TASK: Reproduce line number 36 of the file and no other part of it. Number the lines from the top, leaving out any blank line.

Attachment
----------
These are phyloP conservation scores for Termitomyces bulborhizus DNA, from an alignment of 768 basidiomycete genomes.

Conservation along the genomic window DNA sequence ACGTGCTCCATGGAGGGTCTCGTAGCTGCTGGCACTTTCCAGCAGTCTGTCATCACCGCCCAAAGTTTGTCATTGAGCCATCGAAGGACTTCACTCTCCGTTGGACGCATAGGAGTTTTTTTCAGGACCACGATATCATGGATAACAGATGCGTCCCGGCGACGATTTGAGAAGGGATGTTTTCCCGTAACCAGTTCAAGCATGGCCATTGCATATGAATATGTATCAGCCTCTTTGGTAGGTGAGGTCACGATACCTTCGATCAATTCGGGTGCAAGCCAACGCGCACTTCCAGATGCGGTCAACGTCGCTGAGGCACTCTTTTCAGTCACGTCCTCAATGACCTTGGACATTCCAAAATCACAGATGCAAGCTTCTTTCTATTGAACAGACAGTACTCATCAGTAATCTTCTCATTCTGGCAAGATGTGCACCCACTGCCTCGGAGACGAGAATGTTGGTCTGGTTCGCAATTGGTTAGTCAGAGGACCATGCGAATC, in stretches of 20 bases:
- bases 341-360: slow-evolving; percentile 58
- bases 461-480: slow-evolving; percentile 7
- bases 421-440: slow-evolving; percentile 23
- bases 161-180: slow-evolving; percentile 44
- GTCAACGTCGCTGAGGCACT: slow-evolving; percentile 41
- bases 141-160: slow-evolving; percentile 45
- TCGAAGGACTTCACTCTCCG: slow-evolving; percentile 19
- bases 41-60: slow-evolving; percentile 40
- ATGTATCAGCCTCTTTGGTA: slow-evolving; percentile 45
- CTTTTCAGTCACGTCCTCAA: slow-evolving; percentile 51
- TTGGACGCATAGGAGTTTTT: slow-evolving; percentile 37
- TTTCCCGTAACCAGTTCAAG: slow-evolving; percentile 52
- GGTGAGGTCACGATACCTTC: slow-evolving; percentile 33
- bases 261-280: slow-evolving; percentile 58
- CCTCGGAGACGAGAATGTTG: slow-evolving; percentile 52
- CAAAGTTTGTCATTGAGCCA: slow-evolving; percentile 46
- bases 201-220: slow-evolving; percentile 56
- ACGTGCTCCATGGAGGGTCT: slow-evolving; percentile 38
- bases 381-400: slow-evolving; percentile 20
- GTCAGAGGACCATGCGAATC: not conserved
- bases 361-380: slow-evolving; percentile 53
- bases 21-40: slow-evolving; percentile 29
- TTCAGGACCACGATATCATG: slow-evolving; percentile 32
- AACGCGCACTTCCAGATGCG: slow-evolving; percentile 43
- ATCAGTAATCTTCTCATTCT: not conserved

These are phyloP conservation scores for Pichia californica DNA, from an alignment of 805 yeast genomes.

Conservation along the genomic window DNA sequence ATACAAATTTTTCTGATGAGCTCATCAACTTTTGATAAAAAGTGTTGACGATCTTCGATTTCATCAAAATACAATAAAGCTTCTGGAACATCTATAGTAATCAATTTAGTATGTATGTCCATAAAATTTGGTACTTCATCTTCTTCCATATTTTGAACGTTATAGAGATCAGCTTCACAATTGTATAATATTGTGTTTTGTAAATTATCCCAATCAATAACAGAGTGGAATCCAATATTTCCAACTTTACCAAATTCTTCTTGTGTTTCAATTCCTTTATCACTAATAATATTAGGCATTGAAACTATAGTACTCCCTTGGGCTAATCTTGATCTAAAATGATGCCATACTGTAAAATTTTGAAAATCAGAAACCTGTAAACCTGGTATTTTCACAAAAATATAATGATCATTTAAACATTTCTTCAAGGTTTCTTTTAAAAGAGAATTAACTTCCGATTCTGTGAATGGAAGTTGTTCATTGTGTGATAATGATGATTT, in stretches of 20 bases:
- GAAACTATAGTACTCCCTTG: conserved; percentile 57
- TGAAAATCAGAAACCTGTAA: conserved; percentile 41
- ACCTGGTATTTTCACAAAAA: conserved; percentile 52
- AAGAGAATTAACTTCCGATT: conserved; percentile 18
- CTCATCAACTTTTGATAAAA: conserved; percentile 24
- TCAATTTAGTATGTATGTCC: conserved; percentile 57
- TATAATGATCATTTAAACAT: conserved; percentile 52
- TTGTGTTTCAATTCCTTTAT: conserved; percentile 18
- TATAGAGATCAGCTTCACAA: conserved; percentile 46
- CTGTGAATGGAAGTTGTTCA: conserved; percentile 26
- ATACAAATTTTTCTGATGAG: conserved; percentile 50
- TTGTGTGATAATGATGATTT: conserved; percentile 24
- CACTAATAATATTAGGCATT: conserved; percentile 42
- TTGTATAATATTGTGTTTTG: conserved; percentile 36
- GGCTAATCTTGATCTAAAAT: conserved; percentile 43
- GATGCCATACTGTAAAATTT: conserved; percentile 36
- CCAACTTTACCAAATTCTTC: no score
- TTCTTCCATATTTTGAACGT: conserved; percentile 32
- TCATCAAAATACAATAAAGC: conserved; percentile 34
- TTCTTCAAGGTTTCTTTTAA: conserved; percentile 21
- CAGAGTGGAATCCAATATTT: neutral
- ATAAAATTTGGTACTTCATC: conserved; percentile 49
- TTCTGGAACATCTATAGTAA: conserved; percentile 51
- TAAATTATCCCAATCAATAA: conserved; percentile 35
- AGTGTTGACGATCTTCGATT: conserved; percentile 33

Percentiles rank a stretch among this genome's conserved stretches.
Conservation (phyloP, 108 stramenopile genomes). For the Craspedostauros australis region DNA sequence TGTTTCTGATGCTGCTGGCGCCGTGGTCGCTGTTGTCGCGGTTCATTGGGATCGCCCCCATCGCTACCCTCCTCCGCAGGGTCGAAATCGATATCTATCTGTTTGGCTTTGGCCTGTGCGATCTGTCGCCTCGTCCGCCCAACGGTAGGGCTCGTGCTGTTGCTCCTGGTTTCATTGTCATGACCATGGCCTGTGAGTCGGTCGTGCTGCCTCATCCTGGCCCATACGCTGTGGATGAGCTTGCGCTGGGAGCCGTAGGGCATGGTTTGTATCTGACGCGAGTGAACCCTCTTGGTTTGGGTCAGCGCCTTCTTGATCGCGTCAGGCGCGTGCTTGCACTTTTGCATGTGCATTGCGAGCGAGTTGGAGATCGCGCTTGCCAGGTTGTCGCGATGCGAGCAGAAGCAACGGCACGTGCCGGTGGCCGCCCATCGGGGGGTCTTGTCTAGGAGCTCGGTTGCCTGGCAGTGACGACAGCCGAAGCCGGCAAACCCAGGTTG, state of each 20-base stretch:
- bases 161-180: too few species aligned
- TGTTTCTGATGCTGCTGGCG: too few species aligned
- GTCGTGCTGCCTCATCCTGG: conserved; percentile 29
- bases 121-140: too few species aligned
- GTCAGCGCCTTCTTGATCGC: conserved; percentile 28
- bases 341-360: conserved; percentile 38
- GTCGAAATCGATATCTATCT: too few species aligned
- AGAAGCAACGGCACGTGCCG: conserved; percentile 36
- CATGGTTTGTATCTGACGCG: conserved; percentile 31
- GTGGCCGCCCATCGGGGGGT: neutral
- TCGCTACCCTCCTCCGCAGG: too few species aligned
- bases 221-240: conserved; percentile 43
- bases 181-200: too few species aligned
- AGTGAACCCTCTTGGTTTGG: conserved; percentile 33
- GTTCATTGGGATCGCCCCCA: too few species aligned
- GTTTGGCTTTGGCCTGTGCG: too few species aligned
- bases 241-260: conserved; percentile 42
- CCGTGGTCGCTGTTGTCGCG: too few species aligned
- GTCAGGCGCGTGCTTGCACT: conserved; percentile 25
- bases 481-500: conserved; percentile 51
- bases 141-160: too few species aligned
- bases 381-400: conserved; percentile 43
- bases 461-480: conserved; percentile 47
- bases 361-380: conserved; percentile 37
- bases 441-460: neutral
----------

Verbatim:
- TATAATGATCATTTAAACAT: conserved; percentile 52